The Importance of Progressive Overload



If you're someone who has always done random workouts, dropped into a class here and there and has never seen results despite working out relatively regularly then this post will explain why. When it comes to training and seeing results one of the most important factors is progressive overload. One common misconception I have heard is that you need to change your workouts up regularly to confuse your muscles. This simply isn't true. So how do you program to see results?


When it comes to lifting weights whether your goal is to get stronger or build muscle, progressive overload is key. Progressive overload is when you continually increase the workload overtime. An example of this would be if I perform an overhead press for 10 repetitions with 65 lbs one week. The next week I would perform the same exercise however, I would increase either the load, number of repetitions or total volume to name a few variables. If you are continuously program hopping and switching up the exercises you perform it is going to be very hard to implement progressive overload.


Often times people think the answer to reaching their goals is performing super difficult exercises or flashy exercise combinations and circuits, when in reality it's pretty simple. Pick a few exercises for each movement pattern or muscle group and train them for about 4-8 weeks. Each week try to make the exercises more challenging than the last. Like I stated above this could mean increasing load, number of repetitions, number of sets, training frequency, decreasing the amount of rest time between sets or slowing down tempo. After you've completed 4-8 weeks of progressively making each exercise more difficult, you can switch out the exercises and repeat the process.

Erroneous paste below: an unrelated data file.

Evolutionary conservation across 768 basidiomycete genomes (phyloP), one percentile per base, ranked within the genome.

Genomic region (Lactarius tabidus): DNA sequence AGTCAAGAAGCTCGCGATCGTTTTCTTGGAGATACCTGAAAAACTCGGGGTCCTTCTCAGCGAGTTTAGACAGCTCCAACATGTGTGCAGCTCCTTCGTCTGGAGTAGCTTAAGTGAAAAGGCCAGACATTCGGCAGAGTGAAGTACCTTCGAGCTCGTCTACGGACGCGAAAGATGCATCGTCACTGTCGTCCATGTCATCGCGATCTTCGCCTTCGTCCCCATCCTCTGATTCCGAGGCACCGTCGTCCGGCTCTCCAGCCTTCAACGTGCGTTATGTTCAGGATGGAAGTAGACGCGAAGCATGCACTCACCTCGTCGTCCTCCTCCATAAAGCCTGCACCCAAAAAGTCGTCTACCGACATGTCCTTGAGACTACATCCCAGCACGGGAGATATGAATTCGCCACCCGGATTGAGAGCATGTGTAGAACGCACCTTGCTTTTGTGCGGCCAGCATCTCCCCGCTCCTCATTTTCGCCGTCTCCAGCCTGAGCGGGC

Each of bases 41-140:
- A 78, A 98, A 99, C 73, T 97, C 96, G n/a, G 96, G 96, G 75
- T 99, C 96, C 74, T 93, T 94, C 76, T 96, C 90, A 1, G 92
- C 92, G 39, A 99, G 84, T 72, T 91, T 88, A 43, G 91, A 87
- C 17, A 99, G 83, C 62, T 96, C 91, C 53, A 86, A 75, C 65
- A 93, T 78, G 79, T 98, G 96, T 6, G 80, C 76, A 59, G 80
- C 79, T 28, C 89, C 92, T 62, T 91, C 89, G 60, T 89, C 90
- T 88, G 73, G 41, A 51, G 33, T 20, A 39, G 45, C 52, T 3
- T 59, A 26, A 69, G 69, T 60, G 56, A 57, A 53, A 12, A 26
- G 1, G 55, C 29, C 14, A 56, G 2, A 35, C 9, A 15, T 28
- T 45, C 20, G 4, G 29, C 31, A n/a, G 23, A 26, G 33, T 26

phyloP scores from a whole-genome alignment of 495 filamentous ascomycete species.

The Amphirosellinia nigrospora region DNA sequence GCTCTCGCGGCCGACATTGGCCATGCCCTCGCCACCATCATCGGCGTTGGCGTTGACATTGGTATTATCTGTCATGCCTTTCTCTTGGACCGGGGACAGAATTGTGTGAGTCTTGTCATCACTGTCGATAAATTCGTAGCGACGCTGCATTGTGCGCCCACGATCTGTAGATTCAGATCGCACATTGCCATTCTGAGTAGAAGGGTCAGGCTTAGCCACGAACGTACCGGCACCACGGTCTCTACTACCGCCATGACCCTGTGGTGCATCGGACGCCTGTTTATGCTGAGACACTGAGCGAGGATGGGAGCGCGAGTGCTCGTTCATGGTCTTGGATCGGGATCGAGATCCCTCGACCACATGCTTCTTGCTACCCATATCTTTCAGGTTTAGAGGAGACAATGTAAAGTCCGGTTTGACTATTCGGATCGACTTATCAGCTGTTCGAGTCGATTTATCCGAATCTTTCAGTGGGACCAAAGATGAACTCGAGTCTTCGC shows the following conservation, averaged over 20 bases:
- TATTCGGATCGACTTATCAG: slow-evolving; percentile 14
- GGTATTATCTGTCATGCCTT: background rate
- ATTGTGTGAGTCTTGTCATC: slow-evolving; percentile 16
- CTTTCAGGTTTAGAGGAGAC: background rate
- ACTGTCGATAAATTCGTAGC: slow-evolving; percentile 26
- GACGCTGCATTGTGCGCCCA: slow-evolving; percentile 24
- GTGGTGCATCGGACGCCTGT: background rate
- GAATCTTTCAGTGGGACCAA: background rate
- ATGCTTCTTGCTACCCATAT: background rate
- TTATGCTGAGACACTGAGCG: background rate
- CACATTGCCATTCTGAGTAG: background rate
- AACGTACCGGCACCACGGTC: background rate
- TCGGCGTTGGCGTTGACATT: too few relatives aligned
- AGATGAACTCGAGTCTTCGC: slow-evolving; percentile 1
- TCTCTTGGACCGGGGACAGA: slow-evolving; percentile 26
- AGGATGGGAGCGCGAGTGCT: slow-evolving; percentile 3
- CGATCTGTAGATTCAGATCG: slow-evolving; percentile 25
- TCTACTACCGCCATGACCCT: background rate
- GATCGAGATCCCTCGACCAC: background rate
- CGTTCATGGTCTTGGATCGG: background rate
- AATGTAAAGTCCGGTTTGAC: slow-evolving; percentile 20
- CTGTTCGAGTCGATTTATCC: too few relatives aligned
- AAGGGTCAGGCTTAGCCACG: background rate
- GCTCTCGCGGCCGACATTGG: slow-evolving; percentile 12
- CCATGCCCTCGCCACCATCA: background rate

While there are certainly more nuanced programs than what I described above, this is a very good place to start. If you would like to train for a competition like a power lifting meet or a bodybuilding show then you would want an even more specific program -- but for the average gym-goer looking to get stronger, add muscle or lose fat then this is a great approach!


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